It would be funny, if we were to be left sitting on the spot where we were once in such need of a boat. It must have been somewhere about here.'

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Freda looked down on the sand shimmering beneath the waters; memory recalled once more the waves that had rolled over her head, and she said :

'I thought I was going to be drowned that day, and I still see your hand, as it drew me upwards, and I was once more able to breathe.'

Uwen answered:

“Yes, I too can see it still, how Roeluf all at once took Teda in his arms, and I knew that she was safe. Then I had the courage to bring you ashore as well.'

His words were addressed to Freda, but his eyes remained fixed on Teda's face; he plied his oar vigorously, but it was no longer possible to get the boat close to land. It ran aground at a distance of some dozen steps, which were left still moist by the retreating tide.

Turning to Teda, Uwen said: * You will sink in ever so deep and spoil your new shoes. May I carry you across ?'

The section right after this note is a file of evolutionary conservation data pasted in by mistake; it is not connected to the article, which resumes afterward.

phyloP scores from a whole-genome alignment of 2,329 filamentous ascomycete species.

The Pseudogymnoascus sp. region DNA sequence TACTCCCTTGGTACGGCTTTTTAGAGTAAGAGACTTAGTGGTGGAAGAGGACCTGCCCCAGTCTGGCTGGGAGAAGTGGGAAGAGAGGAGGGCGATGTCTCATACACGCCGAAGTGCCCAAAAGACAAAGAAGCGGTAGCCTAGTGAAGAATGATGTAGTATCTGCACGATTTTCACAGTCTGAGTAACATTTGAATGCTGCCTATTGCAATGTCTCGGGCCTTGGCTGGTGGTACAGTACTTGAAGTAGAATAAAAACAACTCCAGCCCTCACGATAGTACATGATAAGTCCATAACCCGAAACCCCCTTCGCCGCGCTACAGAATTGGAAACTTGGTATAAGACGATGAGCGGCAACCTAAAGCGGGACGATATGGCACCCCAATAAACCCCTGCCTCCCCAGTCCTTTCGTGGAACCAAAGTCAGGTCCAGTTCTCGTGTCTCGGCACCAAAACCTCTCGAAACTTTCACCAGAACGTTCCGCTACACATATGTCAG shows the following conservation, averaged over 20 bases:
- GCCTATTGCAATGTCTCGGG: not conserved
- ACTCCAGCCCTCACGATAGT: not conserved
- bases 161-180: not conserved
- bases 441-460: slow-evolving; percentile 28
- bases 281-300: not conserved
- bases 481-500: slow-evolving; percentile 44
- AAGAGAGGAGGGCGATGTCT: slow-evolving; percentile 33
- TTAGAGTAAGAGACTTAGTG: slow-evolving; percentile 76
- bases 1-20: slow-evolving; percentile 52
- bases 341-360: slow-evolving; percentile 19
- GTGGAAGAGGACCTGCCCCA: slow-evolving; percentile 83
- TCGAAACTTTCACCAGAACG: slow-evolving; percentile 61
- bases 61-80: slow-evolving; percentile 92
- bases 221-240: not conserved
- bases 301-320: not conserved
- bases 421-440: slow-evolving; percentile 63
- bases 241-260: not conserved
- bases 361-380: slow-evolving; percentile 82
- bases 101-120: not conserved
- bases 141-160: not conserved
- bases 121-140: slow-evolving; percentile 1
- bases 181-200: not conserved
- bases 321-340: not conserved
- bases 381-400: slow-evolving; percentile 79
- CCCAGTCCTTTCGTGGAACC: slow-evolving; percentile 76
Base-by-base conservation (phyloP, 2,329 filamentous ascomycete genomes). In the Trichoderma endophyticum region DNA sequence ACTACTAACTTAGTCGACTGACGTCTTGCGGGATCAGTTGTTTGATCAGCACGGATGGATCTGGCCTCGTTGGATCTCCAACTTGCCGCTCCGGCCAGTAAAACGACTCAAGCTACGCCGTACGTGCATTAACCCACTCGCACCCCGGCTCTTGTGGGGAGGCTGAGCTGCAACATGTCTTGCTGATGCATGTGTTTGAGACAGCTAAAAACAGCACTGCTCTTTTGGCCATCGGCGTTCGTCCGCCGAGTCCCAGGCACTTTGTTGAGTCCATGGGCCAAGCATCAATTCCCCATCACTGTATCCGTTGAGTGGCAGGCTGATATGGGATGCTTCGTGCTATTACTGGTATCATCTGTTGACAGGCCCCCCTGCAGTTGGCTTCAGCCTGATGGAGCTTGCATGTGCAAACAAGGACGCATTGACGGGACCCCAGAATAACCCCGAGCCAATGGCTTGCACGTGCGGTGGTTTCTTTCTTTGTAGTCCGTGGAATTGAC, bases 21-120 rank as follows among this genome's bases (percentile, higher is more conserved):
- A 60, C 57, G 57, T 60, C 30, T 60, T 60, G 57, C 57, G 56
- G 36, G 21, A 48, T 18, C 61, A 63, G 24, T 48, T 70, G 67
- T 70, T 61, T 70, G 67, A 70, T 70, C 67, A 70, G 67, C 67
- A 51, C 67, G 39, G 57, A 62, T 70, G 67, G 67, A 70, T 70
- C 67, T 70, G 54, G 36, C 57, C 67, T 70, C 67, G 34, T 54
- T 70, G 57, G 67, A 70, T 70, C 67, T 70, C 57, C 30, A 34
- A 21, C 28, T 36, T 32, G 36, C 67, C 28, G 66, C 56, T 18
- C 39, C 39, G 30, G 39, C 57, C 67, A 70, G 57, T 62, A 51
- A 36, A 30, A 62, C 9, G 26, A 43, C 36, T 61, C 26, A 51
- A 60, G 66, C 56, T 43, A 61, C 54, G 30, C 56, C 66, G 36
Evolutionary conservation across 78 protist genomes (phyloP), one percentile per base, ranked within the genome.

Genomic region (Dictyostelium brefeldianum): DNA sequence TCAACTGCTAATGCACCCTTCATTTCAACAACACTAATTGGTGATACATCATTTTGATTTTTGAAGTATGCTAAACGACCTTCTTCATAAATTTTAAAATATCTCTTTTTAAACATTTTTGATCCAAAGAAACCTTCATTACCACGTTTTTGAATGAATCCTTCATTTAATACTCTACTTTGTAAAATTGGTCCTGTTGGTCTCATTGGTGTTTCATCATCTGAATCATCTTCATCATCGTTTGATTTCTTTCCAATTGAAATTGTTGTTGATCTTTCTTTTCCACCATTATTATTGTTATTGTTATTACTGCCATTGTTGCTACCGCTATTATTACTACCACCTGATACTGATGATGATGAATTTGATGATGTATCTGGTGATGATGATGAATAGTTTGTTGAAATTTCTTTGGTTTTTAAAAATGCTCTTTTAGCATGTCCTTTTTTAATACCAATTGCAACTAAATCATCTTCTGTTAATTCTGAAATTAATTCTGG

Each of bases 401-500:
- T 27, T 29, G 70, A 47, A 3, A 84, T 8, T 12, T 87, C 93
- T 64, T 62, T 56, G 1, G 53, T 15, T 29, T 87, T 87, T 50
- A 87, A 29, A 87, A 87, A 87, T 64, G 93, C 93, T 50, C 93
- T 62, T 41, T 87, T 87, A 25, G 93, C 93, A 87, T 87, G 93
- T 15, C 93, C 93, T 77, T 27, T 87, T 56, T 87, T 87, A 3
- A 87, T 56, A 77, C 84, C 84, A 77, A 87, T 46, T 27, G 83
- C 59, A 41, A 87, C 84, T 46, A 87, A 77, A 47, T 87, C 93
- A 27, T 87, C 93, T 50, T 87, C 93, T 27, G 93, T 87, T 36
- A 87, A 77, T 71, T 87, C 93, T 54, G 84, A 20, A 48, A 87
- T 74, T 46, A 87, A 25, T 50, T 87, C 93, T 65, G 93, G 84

She answered, half laughing, as if she doubted his strength : "You may,

if

you can.' He quickly proved his strength, as he lifted her lightly in his arms and carried her ashore. It seemed for a moment as if Freda meant to wait for him to fetch her too; but then, with a hasty movement, she stepped over the side of the boat and followed them through the wet sands.

The April day was early closing in, and the setting sun was tinting the downs with a ruddy glow. Nature, changeless on this isle, recalled everything just as it was when the children had been happily rescued from the flood, only now it was the dark-haired Teda, instead of Freda with her golden tresses, that Uwen carried in his arms to shore.

As the latter came up close behind, he said with some embarrassment :

• Why didn't you wait? Of course I could have fetched you too.'

She answered: